This is a fantastic alternative if weight is a factor (backpacking, trekking, or climbing). Among the negatives is the likelihood of instability when fully laden with a large pan of food and the inefficiency of gas at low temperatures or altitude.
However, for everything else, this is an excellent option, particularly at this price.
- Very simple design – there are no added extras on this, it does what you need it to do and that’s it
- Super lightweight and compact – if you are spending a few days hiking, then you don’t want to be carrying around a lot of heavy equipment with you. That is why this stove is perfect for these kinds of adventures
- Could potentially fall over – if a heavy pot or pan is placed on it, there is a chance it could become unbalanced and fall over. This can be avoided by playing it on a solid and steady surface, and keeping a watchful eye on it when cooking
The BioLite CampStove 2 is a multi-faceted appliance that improves on numerous fronts over the original, very similar-looking CampStove. This is effectively a miniature fire pit, which means you’ll need access to nearby woods for twigs or you’ll need to bring some pellets with you.
Apart from that, the little stove packs a punch, charging an inbuilt 2600 mAh battery by the heat of the fire, resulting in 3 watts of continuous electricity to charge gadgets.
A portion of the produced electricity is used to power a strong fan system that provides a clean burn and has upgraded four fan speeds that can be controlled via the LED dashboard on the side.
Also, an articulated USB light can be added to provide added light in the light. It is also very useful when adding in more fuel.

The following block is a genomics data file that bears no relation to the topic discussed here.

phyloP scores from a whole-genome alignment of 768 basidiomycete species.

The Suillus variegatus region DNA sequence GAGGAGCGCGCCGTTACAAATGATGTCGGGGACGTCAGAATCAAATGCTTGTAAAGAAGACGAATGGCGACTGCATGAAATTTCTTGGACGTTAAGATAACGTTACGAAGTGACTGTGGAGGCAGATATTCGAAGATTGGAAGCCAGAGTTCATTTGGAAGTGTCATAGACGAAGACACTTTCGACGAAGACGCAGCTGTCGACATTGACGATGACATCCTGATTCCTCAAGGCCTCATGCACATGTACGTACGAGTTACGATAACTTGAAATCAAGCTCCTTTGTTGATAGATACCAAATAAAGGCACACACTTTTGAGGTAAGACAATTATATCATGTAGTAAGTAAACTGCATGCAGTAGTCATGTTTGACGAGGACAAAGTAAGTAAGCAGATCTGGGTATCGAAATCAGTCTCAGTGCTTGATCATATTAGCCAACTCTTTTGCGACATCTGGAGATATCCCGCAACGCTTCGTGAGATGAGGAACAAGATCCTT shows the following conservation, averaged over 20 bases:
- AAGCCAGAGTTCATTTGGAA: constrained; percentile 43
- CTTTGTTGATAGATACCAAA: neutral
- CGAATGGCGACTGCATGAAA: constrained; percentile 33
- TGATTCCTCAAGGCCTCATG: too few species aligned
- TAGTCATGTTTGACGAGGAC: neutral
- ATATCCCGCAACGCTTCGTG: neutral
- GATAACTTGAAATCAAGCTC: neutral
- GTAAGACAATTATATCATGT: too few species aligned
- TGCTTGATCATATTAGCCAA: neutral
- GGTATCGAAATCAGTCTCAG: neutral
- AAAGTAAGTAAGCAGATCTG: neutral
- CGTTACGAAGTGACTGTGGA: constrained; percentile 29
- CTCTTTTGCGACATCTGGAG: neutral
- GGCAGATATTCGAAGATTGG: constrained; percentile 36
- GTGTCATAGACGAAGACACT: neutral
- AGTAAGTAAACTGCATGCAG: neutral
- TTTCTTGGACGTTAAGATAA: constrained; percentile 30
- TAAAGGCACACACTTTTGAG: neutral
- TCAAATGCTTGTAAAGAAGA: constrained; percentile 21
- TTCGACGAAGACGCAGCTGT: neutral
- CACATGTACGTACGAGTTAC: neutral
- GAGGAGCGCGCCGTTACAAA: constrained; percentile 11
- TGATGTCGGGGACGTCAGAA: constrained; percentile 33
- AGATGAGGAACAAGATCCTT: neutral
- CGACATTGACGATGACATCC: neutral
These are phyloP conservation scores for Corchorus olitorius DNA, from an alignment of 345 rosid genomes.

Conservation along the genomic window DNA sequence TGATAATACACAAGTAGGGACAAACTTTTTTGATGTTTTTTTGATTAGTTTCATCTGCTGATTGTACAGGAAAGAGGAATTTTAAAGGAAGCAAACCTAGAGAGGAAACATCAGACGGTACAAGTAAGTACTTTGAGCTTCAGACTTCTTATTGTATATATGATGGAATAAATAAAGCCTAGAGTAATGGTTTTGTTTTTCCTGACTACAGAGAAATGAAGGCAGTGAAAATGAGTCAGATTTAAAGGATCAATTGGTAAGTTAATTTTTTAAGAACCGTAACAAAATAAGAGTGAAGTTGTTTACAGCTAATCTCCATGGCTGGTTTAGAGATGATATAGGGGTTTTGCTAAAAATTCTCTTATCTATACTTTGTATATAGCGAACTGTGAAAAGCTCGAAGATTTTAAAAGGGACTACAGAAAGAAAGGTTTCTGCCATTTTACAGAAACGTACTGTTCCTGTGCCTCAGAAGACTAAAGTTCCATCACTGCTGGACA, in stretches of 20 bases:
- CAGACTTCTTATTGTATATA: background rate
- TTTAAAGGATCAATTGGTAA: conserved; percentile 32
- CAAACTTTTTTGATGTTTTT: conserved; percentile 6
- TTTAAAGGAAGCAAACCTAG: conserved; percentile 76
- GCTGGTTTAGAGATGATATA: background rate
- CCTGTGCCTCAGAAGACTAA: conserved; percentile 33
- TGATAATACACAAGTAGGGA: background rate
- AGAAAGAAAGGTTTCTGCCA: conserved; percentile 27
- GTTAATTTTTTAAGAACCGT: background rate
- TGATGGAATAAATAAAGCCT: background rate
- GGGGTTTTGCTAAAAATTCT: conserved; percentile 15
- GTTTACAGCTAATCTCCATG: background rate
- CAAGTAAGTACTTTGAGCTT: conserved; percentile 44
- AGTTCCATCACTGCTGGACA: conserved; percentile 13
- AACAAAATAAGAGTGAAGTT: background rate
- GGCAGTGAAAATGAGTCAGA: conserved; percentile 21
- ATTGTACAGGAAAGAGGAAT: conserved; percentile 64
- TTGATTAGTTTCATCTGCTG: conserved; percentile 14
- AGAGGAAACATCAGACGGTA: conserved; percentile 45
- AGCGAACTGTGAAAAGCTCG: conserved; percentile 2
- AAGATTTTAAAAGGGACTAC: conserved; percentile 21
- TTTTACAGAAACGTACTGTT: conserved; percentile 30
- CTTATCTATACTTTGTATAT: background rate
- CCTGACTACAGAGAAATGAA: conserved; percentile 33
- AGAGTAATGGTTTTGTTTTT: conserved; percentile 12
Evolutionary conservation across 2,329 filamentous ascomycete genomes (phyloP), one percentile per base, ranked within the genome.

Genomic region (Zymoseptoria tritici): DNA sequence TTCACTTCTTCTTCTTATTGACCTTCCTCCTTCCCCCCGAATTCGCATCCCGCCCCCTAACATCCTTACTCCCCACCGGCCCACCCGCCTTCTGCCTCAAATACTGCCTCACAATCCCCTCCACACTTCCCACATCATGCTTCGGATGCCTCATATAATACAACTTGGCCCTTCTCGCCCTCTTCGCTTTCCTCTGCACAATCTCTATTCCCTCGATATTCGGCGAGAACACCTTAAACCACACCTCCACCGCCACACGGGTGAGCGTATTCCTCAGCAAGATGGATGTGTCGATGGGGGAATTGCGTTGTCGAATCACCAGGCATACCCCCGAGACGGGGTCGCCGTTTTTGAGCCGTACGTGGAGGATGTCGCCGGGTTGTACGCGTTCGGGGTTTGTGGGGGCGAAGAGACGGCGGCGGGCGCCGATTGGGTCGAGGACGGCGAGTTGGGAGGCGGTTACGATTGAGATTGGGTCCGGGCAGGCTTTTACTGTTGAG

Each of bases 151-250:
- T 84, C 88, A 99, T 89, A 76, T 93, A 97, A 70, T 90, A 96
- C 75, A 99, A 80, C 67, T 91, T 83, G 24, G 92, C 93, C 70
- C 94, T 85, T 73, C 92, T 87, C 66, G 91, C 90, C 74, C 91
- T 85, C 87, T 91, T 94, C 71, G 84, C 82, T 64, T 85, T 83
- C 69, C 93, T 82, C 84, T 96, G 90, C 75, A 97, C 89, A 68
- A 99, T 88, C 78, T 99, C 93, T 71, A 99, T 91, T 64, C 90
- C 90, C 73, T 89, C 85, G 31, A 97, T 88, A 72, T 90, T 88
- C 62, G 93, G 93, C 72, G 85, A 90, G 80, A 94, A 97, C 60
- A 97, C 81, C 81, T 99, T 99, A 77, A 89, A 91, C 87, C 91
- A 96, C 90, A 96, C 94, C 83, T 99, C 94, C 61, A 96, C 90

Apart from the charging technology, the CampStove 2 has an integrated pot stand, a boil time of 4.5 minutes for a litre of water, and a separate kettle pot and grill if you want the complete package.
The primary disadvantage is the weight, which comes in at just under a kilo, which means this is mainly used for vehicle campers. However, as an off-grid charger, focal point fire pit, and oven, there is little competition out there as this is one of the best and tech-heavy stoves that you can buy.
- Packed with features – is able to charge your devices, provide extra light, and be controlled by an LCD screen
- Wood fuel – gasoline or diesel can be both inconvenient to carry and can small really bad while also benign bad for the environment. Wood fuel is much easier to handle as you can collect this resource once you have pitched your camp for the night, and it is much better for the nature around you
- Heavy – weighing just under a kilo, this might be one of the heaviest pieces of equipment that you will take camping with you. It is not really suitable to take on hikes and works better for those who are having a casual camping trip and have a vehicle to get to the site